Today’s Word from Pastor Jim…

Thank you for reading, for sending me emails, for your kind words, and for your gentle reminders that I don’t have all the answers. I read every letter, email, and text. I enjoy conversations that are sparked by the power of the written and spoken word. On occasion, I also get anonymous letters in the mail. I really don’t understand the rational behind anonymous letters. If one takes the time to write a letter, address an envelope, and buy a stamp, why would they want to do so under a cloak of invisibility? I can tell you from my own experience that anonymous letters rarely contain words of encouragement. I received an anonymous letter a couple of weeks ago. Here it is:

“Pastor Jim, please consider this regarding posters in the foyer. Matthew 6:1-4. Thank you.”

Matthew 6 contains the words of Jesus from the Sermon on the Mount.

“Beware of practicing your righteousness before others in order to be seen by them, for then you have no reward from your Father in heaven. So whenever you give alms, do not sound a trumpet before you, as the hypocrites do in the synagogues and in the streets, so that they may be praised by others. Truly I tell you, they have received their reward. But when you give alms, do not let your left hand know what your right hand is doing, so that your alms may be done in secret, and your Father who sees in secret will reward you.”

The posters referred to in the anonymous letter are the big checks that are on display in the narthex. After reading the letter a few times I walked into the narthex and took a moment to reflect on the words of Jesus and upon the criticism of our letter writer. Why do we display these checks? Should we not just offer these charitable gifts without drawing any attention to ourselves? Carefully reading the words of Jesus, you could certainly make a case for my hypocrisy. However, earlier in that same Sermon on the Mount Jesus said,

“In the same way, let your light shine before others, so that they may see your good works and give glory to your Father in heaven.” Matthew 5:16.

So, which is it? Are we hypocritical to display the checks or are we simply letting our light shine? How do we understand the words of the preacher? How is it that we let our light shine? How might our gifts inspire the generous giving of others? How is it that the seemingly contradictory words of Jesus in Matthew 5 and Matthew 6 can both ring true? Leave it to a preacher to leave us a little confused.

Most congregations have annual fall stewardship drives. The church leadership spends a month or more educating their membership about Christian stewardship. There are sermons, temple talks, letters and emails, home visits and pledge cards. The annual fall stewardship campaign then culminates in the rendering of pledge cards and a celebration of some kind. I have taken part in such campaigns and have been asked to help lead stewardship campaigns at other congregations. At TLC we have adopted another stewardship model. There are no fall campaigns, no home visits, no pledge cards, no keeping score of anyone’s giving. I choose to focus year-round on the good that we are doing at home and across the globe. I believe that people want to be generous, but they want to be sure that their gifts are being used wisely. The big checks are a form of communication, encouraging people by showing them what their money is doing. We are blessed, but we are never blessed in isolation! We are blessed to be a blessing to others. I am a cheerleader on behalf of the Gospel of Jesus Christ! “Let your light so shine before others that they may see your good works and give glory to your Father in heaven!”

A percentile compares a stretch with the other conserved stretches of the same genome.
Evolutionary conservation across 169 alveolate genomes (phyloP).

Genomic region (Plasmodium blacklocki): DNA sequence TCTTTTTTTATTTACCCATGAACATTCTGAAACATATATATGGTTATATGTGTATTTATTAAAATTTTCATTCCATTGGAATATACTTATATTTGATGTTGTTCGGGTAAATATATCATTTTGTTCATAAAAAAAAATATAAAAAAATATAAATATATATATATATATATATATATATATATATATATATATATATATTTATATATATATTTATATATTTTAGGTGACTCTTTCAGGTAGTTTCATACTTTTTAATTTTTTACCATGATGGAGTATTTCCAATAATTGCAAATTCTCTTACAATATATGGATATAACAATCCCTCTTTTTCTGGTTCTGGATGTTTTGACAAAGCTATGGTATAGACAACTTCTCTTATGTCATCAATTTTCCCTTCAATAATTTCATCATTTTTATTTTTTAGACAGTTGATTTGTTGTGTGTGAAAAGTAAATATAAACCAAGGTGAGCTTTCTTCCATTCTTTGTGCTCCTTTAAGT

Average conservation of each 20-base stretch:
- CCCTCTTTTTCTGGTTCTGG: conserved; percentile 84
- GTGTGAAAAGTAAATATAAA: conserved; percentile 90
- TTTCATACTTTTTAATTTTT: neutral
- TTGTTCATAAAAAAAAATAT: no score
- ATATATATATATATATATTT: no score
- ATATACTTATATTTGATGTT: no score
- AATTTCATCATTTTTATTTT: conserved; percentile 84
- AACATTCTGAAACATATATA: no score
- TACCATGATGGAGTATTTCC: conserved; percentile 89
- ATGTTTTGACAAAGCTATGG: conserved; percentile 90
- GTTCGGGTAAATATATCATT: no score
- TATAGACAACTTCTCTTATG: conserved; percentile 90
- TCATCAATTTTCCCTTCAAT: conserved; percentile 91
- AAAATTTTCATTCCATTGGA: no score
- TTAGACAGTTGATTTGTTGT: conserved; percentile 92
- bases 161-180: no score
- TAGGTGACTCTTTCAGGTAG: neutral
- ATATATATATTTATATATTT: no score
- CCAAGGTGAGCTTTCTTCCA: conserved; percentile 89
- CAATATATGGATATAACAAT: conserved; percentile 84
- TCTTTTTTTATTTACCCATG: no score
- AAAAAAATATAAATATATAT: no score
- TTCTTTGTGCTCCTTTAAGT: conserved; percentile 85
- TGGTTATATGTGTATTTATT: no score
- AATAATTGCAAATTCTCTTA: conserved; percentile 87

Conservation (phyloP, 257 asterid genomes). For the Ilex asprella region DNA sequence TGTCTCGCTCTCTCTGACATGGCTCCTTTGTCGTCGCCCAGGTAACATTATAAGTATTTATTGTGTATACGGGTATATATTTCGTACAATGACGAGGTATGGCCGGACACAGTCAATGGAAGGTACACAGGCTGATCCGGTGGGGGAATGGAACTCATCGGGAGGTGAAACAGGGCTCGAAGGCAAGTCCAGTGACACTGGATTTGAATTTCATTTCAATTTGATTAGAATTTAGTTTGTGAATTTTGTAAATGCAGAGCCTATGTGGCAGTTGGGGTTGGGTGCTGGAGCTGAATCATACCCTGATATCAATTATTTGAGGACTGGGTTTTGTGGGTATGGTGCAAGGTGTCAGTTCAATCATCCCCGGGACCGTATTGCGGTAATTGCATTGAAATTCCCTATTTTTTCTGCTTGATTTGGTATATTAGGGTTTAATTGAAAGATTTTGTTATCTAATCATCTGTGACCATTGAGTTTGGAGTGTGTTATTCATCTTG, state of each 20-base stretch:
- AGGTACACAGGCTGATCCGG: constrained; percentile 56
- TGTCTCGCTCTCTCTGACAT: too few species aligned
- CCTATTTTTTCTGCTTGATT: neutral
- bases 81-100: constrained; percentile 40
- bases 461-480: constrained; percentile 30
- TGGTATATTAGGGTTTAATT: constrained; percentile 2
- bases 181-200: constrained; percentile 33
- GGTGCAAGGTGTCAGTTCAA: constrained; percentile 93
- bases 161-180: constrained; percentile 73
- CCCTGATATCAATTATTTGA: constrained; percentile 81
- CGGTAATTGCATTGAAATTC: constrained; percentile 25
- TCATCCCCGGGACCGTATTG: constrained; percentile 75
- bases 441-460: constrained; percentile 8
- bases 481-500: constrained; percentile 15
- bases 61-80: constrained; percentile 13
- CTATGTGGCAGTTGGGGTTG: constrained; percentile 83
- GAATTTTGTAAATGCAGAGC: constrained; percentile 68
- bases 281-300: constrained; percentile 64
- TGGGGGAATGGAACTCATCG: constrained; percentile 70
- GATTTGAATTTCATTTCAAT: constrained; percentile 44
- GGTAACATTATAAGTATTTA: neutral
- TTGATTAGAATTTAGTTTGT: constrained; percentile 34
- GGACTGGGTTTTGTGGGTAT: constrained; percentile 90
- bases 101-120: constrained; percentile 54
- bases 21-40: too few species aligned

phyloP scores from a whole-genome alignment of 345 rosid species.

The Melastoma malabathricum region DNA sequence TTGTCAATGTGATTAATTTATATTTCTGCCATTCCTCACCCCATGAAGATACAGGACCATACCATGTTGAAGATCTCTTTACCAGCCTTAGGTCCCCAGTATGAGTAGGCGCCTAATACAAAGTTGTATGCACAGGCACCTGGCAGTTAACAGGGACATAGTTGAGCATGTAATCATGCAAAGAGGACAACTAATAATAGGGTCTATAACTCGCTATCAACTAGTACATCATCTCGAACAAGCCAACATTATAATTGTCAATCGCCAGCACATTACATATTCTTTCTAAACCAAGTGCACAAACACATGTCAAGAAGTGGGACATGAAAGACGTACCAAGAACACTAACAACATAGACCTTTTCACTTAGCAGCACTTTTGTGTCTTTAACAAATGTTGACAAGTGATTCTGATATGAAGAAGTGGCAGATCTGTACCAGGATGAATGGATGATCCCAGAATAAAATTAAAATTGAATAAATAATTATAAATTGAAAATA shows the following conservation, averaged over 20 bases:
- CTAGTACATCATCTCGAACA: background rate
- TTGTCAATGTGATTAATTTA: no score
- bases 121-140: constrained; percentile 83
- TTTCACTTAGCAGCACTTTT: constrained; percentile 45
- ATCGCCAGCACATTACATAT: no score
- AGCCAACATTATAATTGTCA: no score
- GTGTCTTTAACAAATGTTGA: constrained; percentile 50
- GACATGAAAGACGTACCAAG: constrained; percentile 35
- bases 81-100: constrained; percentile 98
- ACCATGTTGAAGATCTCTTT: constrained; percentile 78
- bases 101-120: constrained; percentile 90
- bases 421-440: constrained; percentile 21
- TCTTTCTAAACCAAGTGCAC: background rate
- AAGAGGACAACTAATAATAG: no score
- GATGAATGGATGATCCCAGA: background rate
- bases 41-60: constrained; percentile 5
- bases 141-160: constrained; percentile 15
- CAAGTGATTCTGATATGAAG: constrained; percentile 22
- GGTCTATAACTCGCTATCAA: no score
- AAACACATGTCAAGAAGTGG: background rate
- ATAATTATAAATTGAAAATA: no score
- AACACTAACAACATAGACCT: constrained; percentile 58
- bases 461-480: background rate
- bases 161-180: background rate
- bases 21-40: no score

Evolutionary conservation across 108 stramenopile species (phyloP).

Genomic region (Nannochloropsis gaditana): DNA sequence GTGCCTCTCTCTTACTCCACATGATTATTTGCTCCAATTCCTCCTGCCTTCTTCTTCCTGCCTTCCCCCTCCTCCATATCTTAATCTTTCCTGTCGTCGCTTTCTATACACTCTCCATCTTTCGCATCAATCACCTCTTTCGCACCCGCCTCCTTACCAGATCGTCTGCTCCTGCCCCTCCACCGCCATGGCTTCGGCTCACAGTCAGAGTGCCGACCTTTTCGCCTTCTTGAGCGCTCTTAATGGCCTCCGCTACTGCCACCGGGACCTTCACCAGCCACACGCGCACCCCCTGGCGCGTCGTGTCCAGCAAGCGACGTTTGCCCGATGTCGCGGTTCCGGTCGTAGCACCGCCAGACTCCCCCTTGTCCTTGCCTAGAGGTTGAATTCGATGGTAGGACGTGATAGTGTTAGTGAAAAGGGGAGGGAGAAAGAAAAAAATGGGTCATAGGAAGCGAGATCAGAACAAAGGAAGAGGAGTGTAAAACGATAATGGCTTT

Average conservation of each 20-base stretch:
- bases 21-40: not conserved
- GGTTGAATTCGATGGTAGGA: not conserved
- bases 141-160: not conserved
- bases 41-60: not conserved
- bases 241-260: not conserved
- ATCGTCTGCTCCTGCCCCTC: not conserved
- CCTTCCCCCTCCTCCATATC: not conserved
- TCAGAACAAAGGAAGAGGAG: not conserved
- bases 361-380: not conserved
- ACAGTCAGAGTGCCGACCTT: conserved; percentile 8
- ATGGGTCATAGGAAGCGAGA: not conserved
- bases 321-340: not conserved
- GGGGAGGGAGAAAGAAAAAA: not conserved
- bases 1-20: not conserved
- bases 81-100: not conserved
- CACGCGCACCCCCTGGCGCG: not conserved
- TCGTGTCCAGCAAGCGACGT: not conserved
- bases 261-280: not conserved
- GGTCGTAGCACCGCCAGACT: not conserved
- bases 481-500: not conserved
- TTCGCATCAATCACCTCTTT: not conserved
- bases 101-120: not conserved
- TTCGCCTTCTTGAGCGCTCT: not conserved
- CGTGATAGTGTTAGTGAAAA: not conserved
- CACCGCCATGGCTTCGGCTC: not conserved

The words of Jesus come to us across thousands of years, they come from a time and culture that is unrecognizable to us. I believe the key to understanding the seemingly contradictory statements of Jesus from the Sermon on the Mount is to be found in the hearts of those who give. If we offer our gifts to earn God’s favor, then we are misguided. If we offer gifts to enhance our egos or to be recognized in our community then our intentions are less than pure. The gifts we offer to God should flow from grateful hearts, all that we do as Christian people should be in response to what God has already done for us through Jesus Christ our Lord. Christian giving should not be motivated by fear or shame. There is a saying, “Christianity is caught not taught.” Intellectual arguments will rarely convince someone to become a follower of Jesus. It is by observing the authentic lifestyles of Christian people, that others are inspired to join in. When Christian gatherings are joyful, when the good works of their community are observable, then others will be inspired to join the Jesus movement.

Blessed to be a Blessing! “Let your light so shine before others, that they may see your good works and give glory to your Father in heaven.” The big checks will continue grace our narthex, to light a pathway to generosity, to bear witness to the work that God has entrusted to us.

Anonymous letters. I never really liked anonymous letters. My office is open, I answer emails, I enjoy theological conversations, I am one beggar, telling another beggar where to find bread. I am your

Pastor Jim

Contact Pastor Jim if you have questions at [email protected]